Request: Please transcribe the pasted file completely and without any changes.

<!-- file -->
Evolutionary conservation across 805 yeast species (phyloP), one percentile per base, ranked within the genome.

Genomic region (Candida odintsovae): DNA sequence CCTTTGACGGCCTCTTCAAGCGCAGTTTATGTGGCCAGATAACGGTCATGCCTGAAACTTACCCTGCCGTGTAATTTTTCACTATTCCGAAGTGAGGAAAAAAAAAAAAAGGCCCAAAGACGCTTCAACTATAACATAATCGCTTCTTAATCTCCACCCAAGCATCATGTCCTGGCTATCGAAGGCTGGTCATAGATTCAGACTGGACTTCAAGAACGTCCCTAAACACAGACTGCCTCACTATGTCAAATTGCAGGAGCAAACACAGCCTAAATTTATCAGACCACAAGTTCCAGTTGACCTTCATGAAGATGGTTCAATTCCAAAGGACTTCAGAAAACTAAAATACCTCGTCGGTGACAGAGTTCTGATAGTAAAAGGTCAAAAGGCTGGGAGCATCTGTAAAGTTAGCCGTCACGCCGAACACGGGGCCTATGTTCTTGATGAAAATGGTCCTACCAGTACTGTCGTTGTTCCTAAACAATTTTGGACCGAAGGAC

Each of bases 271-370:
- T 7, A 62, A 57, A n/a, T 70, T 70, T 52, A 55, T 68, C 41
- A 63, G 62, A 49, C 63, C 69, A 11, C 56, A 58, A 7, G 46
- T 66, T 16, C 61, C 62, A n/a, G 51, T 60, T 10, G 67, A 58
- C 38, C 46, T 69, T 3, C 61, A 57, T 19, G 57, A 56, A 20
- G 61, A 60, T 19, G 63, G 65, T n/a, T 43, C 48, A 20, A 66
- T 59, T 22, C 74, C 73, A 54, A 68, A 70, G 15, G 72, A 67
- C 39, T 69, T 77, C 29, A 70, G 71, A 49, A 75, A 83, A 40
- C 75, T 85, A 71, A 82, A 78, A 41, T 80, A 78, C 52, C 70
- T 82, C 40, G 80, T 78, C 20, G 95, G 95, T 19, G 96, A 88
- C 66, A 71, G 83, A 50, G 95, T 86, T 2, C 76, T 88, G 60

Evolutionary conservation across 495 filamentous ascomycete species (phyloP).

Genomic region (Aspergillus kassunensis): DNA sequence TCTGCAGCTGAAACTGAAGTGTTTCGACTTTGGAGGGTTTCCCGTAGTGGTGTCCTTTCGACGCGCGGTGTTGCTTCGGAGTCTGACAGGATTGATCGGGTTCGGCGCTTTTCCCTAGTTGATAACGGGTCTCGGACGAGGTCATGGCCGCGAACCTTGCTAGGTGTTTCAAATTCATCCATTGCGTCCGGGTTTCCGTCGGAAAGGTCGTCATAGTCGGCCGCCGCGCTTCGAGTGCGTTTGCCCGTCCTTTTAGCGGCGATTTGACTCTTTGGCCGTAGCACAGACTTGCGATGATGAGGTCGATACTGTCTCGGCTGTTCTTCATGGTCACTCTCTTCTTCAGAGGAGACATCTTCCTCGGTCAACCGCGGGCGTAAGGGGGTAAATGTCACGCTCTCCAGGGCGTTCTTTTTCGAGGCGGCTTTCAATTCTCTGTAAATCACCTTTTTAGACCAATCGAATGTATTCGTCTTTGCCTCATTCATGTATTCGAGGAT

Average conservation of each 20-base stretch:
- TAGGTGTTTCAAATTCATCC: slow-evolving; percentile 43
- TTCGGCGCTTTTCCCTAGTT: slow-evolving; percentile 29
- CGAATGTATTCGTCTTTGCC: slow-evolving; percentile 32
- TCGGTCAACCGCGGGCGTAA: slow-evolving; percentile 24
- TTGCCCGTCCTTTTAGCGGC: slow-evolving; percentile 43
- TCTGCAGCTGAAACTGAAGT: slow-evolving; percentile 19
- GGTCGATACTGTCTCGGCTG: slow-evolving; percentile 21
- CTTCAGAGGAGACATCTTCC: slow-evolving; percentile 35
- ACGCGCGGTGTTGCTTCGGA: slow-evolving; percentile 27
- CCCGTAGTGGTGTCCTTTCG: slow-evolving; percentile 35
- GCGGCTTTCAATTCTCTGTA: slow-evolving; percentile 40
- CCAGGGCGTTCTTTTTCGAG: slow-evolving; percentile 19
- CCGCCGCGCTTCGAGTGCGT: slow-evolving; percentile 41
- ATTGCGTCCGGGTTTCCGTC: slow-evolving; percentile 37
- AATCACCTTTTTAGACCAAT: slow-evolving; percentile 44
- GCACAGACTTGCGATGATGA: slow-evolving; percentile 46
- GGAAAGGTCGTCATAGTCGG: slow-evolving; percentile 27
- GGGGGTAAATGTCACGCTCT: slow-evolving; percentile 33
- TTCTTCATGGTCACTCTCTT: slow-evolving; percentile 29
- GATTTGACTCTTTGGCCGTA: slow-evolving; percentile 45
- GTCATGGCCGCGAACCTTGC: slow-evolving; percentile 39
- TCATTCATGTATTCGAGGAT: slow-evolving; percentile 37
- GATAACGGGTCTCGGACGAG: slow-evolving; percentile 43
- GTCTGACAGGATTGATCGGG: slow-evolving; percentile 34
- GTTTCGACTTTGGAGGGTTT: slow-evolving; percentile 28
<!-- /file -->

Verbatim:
Evolutionary conservation across 805 yeast species (phyloP), one percentile per base, ranked within the genome.

Genomic region (Candida odintsovae): DNA sequence CCTTTGACGGCCTCTTCAAGCGCAGTTTATGTGGCCAGATAACGGTCATGCCTGAAACTTACCCTGCCGTGTAATTTTTCACTATTCCGAAGTGAGGAAAAAAAAAAAAAGGCCCAAAGACGCTTCAACTATAACATAATCGCTTCTTAATCTCCACCCAAGCATCATGTCCTGGCTATCGAAGGCTGGTCATAGATTCAGACTGGACTTCAAGAACGTCCCTAAACACAGACTGCCTCACTATGTCAAATTGCAGGAGCAAACACAGCCTAAATTTATCAGACCACAAGTTCCAGTTGACCTTCATGAAGATGGTTCAATTCCAAAGGACTTCAGAAAACTAAAATACCTCGTCGGTGACAGAGTTCTGATAGTAAAAGGTCAAAAGGCTGGGAGCATCTGTAAAGTTAGCCGTCACGCCGAACACGGGGCCTATGTTCTTGATGAAAATGGTCCTACCAGTACTGTCGTTGTTCCTAAACAATTTTGGACCGAAGGAC

Each of bases 271-370:
- T 7, A 62, A 57, A n/a, T 70, T 70, T 52, A 55, T 68, C 41
- A 63, G 62, A 49, C 63, C 69, A 11, C 56, A 58, A 7, G 46
- T 66, T 16, C 61, C 62, A n/a, G 51, T 60, T 10, G 67, A 58
- C 38, C 46, T 69, T 3, C 61, A 57, T 19, G 57, A 56, A 20
- G 61, A 60, T 19, G 63, G 65, T n/a, T 43, C 48, A 20, A 66
- T 59, T 22, C 74, C 73, A 54, A 68, A 70, G 15, G 72, A 67
- C 39, T 69, T 77, C 29, A 70, G 71, A 49, A 75, A 83, A 40
- C 75, T 85, A 71, A 82, A 78, A 41, T 80, A 78, C 52, C 70
- T 82, C 40, G 80, T 78, C 20, G 95, G 95, T 19, G 96, A 88
- C 66, A 71, G 83, A 50, G 95, T 86, T 2, C 76, T 88, G 60

Evolutionary conservation across 495 filamentous ascomycete species (phyloP).

Genomic region (Aspergillus kassunensis): DNA sequence TCTGCAGCTGAAACTGAAGTGTTTCGACTTTGGAGGGTTTCCCGTAGTGGTGTCCTTTCGACGCGCGGTGTTGCTTCGGAGTCTGACAGGATTGATCGGGTTCGGCGCTTTTCCCTAGTTGATAACGGGTCTCGGACGAGGTCATGGCCGCGAACCTTGCTAGGTGTTTCAAATTCATCCATTGCGTCCGGGTTTCCGTCGGAAAGGTCGTCATAGTCGGCCGCCGCGCTTCGAGTGCGTTTGCCCGTCCTTTTAGCGGCGATTTGACTCTTTGGCCGTAGCACAGACTTGCGATGATGAGGTCGATACTGTCTCGGCTGTTCTTCATGGTCACTCTCTTCTTCAGAGGAGACATCTTCCTCGGTCAACCGCGGGCGTAAGGGGGTAAATGTCACGCTCTCCAGGGCGTTCTTTTTCGAGGCGGCTTTCAATTCTCTGTAAATCACCTTTTTAGACCAATCGAATGTATTCGTCTTTGCCTCATTCATGTATTCGAGGAT

Average conservation of each 20-base stretch:
- TAGGTGTTTCAAATTCATCC: slow-evolving; percentile 43
- TTCGGCGCTTTTCCCTAGTT: slow-evolving; percentile 29
- CGAATGTATTCGTCTTTGCC: slow-evolving; percentile 32
- TCGGTCAACCGCGGGCGTAA: slow-evolving; percentile 24
- TTGCCCGTCCTTTTAGCGGC: slow-evolving; percentile 43
- TCTGCAGCTGAAACTGAAGT: slow-evolving; percentile 19
- GGTCGATACTGTCTCGGCTG: slow-evolving; percentile 21
- CTTCAGAGGAGACATCTTCC: slow-evolving; percentile 35
- ACGCGCGGTGTTGCTTCGGA: slow-evolving; percentile 27
- CCCGTAGTGGTGTCCTTTCG: slow-evolving; percentile 35
- GCGGCTTTCAATTCTCTGTA: slow-evolving; percentile 40
- CCAGGGCGTTCTTTTTCGAG: slow-evolving; percentile 19
- CCGCCGCGCTTCGAGTGCGT: slow-evolving; percentile 41
- ATTGCGTCCGGGTTTCCGTC: slow-evolving; percentile 37
- AATCACCTTTTTAGACCAAT: slow-evolving; percentile 44
- GCACAGACTTGCGATGATGA: slow-evolving; percentile 46
- GGAAAGGTCGTCATAGTCGG: slow-evolving; percentile 27
- GGGGGTAAATGTCACGCTCT: slow-evolving; percentile 33
- TTCTTCATGGTCACTCTCTT: slow-evolving; percentile 29
- GATTTGACTCTTTGGCCGTA: slow-evolving; percentile 45
- GTCATGGCCGCGAACCTTGC: slow-evolving; percentile 39
- TCATTCATGTATTCGAGGAT: slow-evolving; percentile 37
- GATAACGGGTCTCGGACGAG: slow-evolving; percentile 43
- GTCTGACAGGATTGATCGGG: slow-evolving; percentile 34
- GTTTCGACTTTGGAGGGTTT: slow-evolving; percentile 28